The prototype for North Carolina's Ram position is a defender quick enough to play man coverage and physical enough to stop the run. Terry Shankle thrives in the former, while Brandon Ellerbe prevails in the latter, resulting in a solid combination.
Shankle played corner during his first four injury-riddled years at UNC. Ellerbe started at safety as a freshman in 2011 before moving to the Ram last season.
Ellerbe (6-foot, 220 pounds) has never been one to shy away from contact, while Shankle (5-foot-11, 190 pounds) is admittedly a leg-slicer type of tackler. Shankle, however, possesses the man cover skills that UNC lacked and Vic Koenning desperately wanted at the Ram position last season.
It's called a hybrid position for a reason, and until an ideal candidate arrives via recruiting, Koenning and his staff will continue to mold his current players into the role. By working together, Shankle and Ellerbe have made strides despite competing for the same starting spot.
"Both of them are doing a really nice job," UNC head coach Larry Fedora told reporters following Friday's practice.
Shankle hails from Norwood, N.C., some miles due east of Charlotte. Ellerbe is from Wadesboro, just 19 miles south of Norwood on Highway 52.
When Ellerbe switched to the Ram in 2012, he didn't understand how to play from a cornerback's perspective. A year in, he's learned to focus on wide receivers' hips to see how they will break and understands pass routes and split concepts, thanks in part to his teammate and longtime friend.
"Terry is teaching me a lot of things," Ellerbe said. "I've known Terry since high school. With man-to-man, he's teaching me how to use my footwork, because that's kind of my weakness. But also, with me having experience with this position, I'm also teaching him how to play some things, too, because it's his first year at the position."
It's not uncommon for these two Rams to coach each other up during practice to fine-tune their responsibilities. And with UNC taking snaps at ludicrous speed, it's beneficial to split reps with someone you trust.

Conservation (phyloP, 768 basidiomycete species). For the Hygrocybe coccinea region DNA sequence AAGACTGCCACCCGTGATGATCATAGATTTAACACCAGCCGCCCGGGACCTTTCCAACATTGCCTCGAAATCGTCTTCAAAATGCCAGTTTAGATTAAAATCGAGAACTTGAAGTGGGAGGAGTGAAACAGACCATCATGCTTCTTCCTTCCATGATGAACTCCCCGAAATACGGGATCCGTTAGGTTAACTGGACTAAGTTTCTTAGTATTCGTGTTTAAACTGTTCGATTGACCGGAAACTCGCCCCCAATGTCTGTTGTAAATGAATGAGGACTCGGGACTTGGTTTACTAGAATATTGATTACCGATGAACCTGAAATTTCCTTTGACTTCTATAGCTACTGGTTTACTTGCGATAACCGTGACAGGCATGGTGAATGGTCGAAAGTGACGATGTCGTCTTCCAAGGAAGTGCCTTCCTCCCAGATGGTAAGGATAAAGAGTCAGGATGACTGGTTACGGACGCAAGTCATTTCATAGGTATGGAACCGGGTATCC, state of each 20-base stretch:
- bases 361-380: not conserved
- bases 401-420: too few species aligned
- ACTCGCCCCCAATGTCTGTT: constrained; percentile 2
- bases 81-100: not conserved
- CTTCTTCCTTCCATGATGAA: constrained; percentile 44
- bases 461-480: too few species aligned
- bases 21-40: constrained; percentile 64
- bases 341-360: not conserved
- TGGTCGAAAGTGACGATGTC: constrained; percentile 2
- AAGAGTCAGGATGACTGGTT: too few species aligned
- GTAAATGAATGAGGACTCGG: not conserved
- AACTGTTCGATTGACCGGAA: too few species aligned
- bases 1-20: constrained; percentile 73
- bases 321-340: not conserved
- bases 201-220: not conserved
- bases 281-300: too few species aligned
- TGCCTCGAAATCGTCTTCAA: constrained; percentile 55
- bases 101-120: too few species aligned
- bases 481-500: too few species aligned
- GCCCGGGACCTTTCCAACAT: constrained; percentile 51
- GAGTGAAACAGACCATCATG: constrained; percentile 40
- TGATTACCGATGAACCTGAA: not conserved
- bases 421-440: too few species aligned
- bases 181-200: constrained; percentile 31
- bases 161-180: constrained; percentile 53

"It helps because you want to be fresh on the field," Shankle said. "You don't want to be tired. When you're playing a high number of plays, you can't do your best running 60-70 plays. It's just not realistic. We train hard, but you don't want to be out there dead when they've got fresh legs. So it helps knowing that you've got somebody just as good as you going in."
For Shankle, the most difficult part of the transition to Ram has been learning the different leverages. As a corner, he worked on the outside, whereas now he's working on the inside. Despite those challenges, his move has been a positive for the defense.
"Terry's more of a physical player and he's got great coverage skills, so he can do everything that we want to do from that position," Fedora said. "He can still get into the box and help with the run. He can still fill the gap when he needs to and he can cover slots man-to-man, so that's a big advantage for us."
Fedora added that true freshman Donnie Miles has emerged as a legitimate third option at the Ram position.
Ellerbe, on the other hand, has grown into the position over the past 12 months.
"It's all about reading keys," Ellerbe said. "Coming out of high school, I was used to playing the safety position. [The Ram] is kind of like a nickel back – you have to have the instincts of a corner and a safety. So the more I've played this position, the more I've read my keys, the more I pick up on what I'm supposed to be doing and where I'm supposed to be at that particular time."
While the ideal Ram may require a merging of their skills, Shankle and Ellerbe are smoothing the edges by helping each other along.
"It's an advantage for both of us," Ellerbe said. "We both come out here every day competing with each and trying to get better."